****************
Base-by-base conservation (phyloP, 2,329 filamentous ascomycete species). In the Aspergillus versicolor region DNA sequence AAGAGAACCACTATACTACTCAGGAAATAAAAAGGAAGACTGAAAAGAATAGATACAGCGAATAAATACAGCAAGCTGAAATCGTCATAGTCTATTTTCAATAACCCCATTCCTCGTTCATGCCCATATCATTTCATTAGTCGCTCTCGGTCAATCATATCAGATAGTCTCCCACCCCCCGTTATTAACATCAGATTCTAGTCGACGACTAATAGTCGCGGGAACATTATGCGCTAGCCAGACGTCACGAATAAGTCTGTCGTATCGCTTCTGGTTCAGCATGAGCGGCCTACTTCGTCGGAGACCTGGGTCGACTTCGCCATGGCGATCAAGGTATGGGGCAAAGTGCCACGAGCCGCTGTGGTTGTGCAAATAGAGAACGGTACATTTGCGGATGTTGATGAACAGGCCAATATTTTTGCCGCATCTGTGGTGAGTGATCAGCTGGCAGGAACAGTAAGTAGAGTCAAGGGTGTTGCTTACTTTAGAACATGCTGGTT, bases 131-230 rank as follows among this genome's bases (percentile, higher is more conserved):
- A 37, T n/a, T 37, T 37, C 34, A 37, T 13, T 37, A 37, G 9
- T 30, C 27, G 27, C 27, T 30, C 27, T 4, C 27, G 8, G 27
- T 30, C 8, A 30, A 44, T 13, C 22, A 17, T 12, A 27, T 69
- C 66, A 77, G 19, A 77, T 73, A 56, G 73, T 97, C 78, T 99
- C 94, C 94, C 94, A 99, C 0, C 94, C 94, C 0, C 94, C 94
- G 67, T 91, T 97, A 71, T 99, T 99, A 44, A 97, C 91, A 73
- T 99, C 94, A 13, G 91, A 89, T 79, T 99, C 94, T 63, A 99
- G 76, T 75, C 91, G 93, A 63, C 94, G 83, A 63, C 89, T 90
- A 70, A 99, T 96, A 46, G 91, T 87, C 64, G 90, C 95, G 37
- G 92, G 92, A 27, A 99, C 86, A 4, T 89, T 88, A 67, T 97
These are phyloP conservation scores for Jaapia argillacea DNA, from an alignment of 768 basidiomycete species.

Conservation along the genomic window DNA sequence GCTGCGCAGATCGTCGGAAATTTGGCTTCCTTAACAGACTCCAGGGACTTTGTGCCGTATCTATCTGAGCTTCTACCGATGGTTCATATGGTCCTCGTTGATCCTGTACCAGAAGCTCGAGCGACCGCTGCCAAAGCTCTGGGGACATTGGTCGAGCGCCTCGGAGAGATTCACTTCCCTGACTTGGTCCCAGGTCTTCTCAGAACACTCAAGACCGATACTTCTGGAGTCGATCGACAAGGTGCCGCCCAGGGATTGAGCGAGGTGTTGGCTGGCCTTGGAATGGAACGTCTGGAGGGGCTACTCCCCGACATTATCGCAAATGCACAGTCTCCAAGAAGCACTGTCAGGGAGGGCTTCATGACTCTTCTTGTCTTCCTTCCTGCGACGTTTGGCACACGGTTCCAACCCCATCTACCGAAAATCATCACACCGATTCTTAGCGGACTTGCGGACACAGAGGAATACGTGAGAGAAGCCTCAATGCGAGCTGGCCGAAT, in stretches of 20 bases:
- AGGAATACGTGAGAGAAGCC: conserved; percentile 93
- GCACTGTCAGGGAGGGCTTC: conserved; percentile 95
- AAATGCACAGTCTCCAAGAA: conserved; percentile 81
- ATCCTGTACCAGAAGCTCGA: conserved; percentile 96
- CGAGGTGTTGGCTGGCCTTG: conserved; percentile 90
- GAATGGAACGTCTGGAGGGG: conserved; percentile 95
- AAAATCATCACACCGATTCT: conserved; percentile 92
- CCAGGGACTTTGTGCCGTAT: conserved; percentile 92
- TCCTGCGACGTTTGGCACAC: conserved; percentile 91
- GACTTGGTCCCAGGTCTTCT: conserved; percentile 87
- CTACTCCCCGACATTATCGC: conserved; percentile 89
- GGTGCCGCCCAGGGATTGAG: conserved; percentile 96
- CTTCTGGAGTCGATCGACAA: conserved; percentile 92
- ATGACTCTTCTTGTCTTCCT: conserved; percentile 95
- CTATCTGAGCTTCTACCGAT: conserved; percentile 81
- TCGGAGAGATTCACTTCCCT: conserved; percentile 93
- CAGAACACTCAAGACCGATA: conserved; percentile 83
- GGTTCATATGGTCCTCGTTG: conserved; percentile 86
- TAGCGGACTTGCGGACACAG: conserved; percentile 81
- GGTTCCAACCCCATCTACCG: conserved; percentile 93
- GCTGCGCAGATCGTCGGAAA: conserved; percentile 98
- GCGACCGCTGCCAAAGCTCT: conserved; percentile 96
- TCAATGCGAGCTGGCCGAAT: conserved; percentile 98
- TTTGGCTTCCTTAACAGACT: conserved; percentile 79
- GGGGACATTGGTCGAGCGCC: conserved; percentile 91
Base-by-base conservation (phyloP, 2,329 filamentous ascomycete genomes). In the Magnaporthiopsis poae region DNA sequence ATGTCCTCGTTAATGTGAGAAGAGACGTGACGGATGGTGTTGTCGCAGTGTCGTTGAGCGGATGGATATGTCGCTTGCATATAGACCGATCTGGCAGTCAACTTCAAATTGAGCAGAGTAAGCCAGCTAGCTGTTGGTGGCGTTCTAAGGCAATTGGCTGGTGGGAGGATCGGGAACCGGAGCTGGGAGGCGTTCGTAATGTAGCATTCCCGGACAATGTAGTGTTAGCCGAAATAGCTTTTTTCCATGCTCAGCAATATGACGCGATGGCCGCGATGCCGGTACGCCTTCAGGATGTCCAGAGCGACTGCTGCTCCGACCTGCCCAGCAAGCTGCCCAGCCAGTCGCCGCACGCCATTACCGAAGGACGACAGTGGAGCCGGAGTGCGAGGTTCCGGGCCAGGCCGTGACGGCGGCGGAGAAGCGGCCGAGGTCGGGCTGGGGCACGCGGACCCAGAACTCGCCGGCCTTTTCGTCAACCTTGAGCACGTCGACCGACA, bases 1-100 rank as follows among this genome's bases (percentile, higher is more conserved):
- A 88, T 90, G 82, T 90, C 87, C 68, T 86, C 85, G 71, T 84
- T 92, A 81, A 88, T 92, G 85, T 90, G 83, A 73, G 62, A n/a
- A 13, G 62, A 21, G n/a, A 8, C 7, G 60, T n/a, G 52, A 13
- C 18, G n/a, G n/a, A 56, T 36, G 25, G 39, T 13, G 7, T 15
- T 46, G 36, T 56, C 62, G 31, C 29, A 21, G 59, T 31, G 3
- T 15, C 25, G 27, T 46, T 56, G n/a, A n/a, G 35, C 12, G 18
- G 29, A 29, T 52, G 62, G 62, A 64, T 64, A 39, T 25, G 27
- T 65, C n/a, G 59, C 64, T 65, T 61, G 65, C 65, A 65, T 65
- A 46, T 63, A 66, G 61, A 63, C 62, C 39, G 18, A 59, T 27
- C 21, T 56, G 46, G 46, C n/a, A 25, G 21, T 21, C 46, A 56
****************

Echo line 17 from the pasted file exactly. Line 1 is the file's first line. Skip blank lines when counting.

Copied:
- ATCCTGTACCAGAAGCTCGA: conserved; percentile 96